Musk revealed earlier in July that Twitter would now be called ‘X’ – a letter he is known to have an inexplicable fondness for – bewildering the platform’s users, as they pondered what tweets and retweets would now be called.
He already renamed Twitter’s corporate name to X Corp after he bought the platform, but he seems keen to make the global brand particularly luminous, too.
After all, the official slogan for X on the App store is now, “blaze your glory!”
Perhaps it shouldn’t be a surprise that the giant X Musk has installed on the head offices in San Francisco, California also glows.
The main problem – aside from the general nostalgia for Twitter’s old little blue bird logo – is that this new symbol really flashes and pulses, lighting up all the buildings around it.
In fact, it’s so bright, neighbours have complained and San Francisco’s Department of Building Inspection (BID) is now investigating the structure in case it violates permit rules.
City officials say replacing such letters or symbols requires a permit for design and safety reasons.
They also need to stay consistent with the “historic nature of the building”, according to a BID spokesperson.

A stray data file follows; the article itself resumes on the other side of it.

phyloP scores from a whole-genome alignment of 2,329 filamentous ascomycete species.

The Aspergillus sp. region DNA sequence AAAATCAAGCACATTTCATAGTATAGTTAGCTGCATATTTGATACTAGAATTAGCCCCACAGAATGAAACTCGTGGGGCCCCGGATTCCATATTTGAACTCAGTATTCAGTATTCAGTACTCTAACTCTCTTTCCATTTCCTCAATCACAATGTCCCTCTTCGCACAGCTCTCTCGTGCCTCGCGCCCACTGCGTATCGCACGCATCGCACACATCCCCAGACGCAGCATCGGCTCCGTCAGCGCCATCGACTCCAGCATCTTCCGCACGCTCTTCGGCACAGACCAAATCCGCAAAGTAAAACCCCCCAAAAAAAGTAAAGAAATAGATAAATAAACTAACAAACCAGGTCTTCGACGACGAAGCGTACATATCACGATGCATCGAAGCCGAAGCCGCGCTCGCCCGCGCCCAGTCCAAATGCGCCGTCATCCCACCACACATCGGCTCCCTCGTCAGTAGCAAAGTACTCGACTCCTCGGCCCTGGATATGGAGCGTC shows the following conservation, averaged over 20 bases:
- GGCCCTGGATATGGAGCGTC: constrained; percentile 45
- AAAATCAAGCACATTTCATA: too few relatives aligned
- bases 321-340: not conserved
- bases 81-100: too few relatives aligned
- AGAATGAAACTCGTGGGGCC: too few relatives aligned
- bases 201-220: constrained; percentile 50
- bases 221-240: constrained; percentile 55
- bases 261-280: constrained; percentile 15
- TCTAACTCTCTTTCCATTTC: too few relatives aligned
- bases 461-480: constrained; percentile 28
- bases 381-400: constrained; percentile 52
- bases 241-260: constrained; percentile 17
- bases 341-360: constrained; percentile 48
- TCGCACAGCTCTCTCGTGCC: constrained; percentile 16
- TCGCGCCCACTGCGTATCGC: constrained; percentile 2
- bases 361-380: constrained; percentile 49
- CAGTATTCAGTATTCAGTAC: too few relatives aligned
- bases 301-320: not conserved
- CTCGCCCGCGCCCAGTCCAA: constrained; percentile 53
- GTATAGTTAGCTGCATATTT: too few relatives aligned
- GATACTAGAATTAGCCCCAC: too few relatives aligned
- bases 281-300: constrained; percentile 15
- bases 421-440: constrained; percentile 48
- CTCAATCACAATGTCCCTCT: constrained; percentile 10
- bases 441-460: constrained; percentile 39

In an email to AP News, Patrick Hannan said: “Planning review and approval is also necessary for the installation of this sign. The city is opening a complaint and initiating an investigation.”
Last Monday, San Francisco police also stopped workers removing the old logo and name from the side of the building because they had not cornered off the pavement to make it safe for pedestrians to pass by.
Now, in a written report, an inspector said company representatives had denied roof access twice to officials looking to inspect the logo. One rep said the sign was temporary, according to reports from Reuters.
It’s not just officials who are... unhappy with the new logo, either.
X users were quick to call out the logo on Musk’s own platform, with various accounts saying they would be “livid” if they were impacted by the new sign.
Unfortunately for the local neighbours, Musk seems to have no plans to keep X in San Francisco, despite moving his electric car company Tesla out of California and into Texas in 2021.
He wrote on X: “Beautiful San Francisco, though others forsake you, we will always be your friend.”
Musk assumed ownership of the famous platform in October after a $44 billion (£34 billion) deal and has been making a series of major changes since.